Barron’s: “The Bear Market Can Derail Your Retirement if You’re Not Careful.”

What is sequence of returns risk, and why is it so important to understand during this bear market? In a March 2020 article for Barron’s, journalist Neal Templin explores the impact this risk may have on retirees and near-retirees.

Templin also describes some potential actions investors may take to minimize the potential negative consequences a poor sequence of returns may have on investment portfolios during the “fragile decade“—the five-year period just before and through the first five years of retirement.

The issue for many American savers right now is that they are suffering a bull market during a time of depressed interest rates, poor fixed income yields, and what have been relatively high stock valuations. The outlook is a little cloudy for boomers looking to slap a gold watch on their wrists and hit the links right now.

With updated market data Dr. Wade Pfau of the American College recently calculated the safe withdrawal rate to be nearly half the rate William Bengen famously articulated in 1994. Pfau says that number is now closer to 2.4%.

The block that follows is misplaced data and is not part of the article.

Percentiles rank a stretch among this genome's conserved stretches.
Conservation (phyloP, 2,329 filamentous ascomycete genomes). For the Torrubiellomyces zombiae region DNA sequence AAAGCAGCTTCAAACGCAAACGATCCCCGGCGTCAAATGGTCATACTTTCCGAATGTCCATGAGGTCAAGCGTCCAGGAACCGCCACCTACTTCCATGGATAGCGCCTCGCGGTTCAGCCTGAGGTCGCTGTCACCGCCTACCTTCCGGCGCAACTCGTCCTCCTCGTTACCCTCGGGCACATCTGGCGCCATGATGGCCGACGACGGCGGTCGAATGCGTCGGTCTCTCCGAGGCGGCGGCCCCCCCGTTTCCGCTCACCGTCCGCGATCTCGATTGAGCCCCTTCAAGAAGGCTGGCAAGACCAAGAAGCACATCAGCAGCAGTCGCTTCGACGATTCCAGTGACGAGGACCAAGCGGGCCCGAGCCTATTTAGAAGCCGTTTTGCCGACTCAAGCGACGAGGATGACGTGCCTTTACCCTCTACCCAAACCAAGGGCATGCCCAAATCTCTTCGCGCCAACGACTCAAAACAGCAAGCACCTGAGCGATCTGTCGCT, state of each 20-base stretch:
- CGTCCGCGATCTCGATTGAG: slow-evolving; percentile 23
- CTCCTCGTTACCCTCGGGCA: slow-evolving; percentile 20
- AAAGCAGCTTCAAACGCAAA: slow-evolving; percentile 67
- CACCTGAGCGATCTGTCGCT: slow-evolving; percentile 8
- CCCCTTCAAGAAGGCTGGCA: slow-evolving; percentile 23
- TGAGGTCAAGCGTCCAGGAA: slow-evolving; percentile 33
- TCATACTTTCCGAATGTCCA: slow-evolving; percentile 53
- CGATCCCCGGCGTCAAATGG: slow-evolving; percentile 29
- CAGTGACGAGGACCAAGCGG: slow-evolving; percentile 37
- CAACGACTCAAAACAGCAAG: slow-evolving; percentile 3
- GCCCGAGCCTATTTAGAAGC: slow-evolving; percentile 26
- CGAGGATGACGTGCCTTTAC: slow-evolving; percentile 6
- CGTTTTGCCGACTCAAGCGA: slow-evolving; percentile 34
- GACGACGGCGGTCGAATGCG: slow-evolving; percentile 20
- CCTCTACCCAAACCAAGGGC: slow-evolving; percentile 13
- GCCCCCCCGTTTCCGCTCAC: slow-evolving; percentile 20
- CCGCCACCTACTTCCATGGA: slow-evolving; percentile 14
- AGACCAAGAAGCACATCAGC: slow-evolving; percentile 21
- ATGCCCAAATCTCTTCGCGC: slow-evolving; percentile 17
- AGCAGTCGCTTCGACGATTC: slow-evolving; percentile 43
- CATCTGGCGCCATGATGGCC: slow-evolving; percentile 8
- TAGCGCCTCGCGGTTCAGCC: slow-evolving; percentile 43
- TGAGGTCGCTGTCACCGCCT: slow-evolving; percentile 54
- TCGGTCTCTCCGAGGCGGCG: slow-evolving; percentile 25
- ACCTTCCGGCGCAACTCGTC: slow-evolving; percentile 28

Creating sustainable income streams that will also meet retiree spending needs in this environment is difficult, but not impossible. Delaying social security, of course, is the first recommendation Templin offers. Bill Bernstein, Author of Investor’s Manifesto: Preparing for Prosperity, Armageddon, and Everything in Between calls social security “the world’s best annuity.”

Templin also shares his own research into private annuities—immediate and deferred variable annuities—each offering their own distinct advantages. As RetireOne CEO David Stone points out, the cost of variable annuities with guaranteed living withdrawal benefits should be a consideration. Next-gen, no-load variable annuities on the market today are lower cost and offer considerably more client value than their traditional counterparts.

Creating an income floor using an annuity can then give investors the confidence to take on more risk as they age into retirement. Michael Kitces and Dr. Pfau both espouse a “rising equity glide path” that allows retirees to spend down retirement assets with a greater safety margin.

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